In February, when Summit Natural Gas of Maine began providing natural gas to Gardiner businesses and residents who until then had relied on propane or heating oil, it was only part of a much bigger story.
Summit, which specializes in bringing natural gas to underserved communities in the largely rural state, plans to invest $460 million in transmission and distribution projects in the Pine Tree State over the next five years, reaching more than 52,000 customers when the expansion effort is complete.
“We are undertaking something that hasn’t been done for a very long time,” Summit President Michael Minkos told P&GJ. “This is a very large build-out to new areas of Maine.”
In the past year, the company has built out the first phase of its Kennebec Valley project from Pittston to Madison in an effort that included construction of 68 miles of steel main pipeline – 38 miles of that for distribution.
Natural gas service is now available in the communities of Gardiner, Hallowell, Augusta, Waterville, Fairfield, and Madison. Summit will build 153 miles of distribution lines during 2014.
“This project is pretty unusual for New England,” Minkos said, who brings with him over 35 years of electric and gas utility experience. “There aren’t too many brand-new gas distribution companies born in such a short period of time and of this magnitude.”
An especially difficult winter, even by Maine standards, helped to underscore the need for additional natural gas infrastructure throughout New England, even in places that already had distribution. For much of Maine, though, the availability of natural gas would mean a new source of fuel had finally arrived.
“We have gotten a tremendous welcome,” Minkos said. “We are going into three new communities; Cumberland, Yarmouth, and Falmouth this year. The community leaders have been working with us for over a year so people will be able to convert to natural gas as soon as it’s available.”
While also touted as a cleaner fuel, one of the chief selling points for new customers in Maine has been financial savings, which in the case of residential customers may cut bills 30-50%, according to Summit. On the commercial side, where more than 200 commercial customers have already signed contracts with Summit, customers are likely to save up to 30%.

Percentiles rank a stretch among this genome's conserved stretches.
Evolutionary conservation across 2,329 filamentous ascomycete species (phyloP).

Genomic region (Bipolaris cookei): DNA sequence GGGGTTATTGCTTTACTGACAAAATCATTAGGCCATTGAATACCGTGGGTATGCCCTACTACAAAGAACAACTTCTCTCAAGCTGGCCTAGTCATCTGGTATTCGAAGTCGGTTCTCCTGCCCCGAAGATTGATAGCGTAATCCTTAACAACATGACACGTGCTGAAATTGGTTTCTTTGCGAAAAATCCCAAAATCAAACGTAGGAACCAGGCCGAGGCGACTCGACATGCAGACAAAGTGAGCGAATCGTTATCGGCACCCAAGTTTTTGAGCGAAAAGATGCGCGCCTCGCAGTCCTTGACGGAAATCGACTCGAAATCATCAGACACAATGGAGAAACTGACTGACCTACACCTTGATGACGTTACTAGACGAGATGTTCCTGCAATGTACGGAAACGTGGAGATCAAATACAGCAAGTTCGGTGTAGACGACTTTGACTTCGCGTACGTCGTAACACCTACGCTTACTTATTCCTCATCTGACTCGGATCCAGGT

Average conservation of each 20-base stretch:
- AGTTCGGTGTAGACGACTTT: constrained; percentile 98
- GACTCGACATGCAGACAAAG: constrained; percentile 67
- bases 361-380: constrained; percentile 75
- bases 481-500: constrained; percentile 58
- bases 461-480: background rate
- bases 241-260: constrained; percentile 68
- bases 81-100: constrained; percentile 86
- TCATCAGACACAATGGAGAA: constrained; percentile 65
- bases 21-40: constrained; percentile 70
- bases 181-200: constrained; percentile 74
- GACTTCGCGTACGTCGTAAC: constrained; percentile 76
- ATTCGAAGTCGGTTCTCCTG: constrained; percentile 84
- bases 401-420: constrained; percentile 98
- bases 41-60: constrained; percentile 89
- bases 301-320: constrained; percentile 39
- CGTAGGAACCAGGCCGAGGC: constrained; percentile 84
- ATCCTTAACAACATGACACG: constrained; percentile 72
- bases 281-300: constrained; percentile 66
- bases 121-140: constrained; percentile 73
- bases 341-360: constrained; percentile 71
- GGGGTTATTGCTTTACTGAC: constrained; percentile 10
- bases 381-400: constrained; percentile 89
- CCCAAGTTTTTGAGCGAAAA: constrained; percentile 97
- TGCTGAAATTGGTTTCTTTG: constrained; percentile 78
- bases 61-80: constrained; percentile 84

In Gardiner, for example, the local high school, regional middle school and an elementary school will use natural gas as their primary heating source. State assistance helped cover the cost of converting a boiler at each school. The regional school unit estimates savings on heating the schools during the first year at more than $100,000.
In June, the Augusta-based company turned on gas in Waterville with its first customer there, Inland Hospital, estimating its savings of between $100,000 and $150,000 for the first year of service.
Earlier in the year, the city of Augusta started receiving natural gas from Summit in an effort to curb energy costs at 17 city buildings and six schools with expected savings of more than $640,000 annually expected.
The severe winter not only caused hardships for individuals, it also slowed construction on the project, which fell slightly behind projections. Snow and substantial cold weather limited access to roads, and the company ended up drilling in” very small places” in order to have less impact on traffic.
“When you have a schedule that projects you will be someplace by a certain date, that becomes etched in stone in some people’s minds,” Minkos said. “It’s not necessarily understood that when you lose a day to weather you get pushed a little bit further out in the schedule.”
However, he said most future customers have been very understanding, with one telling him, “better late than never.” Minkos added, “This region has waited a long time to have access to natural gas and Summit is proud to bring it to them.”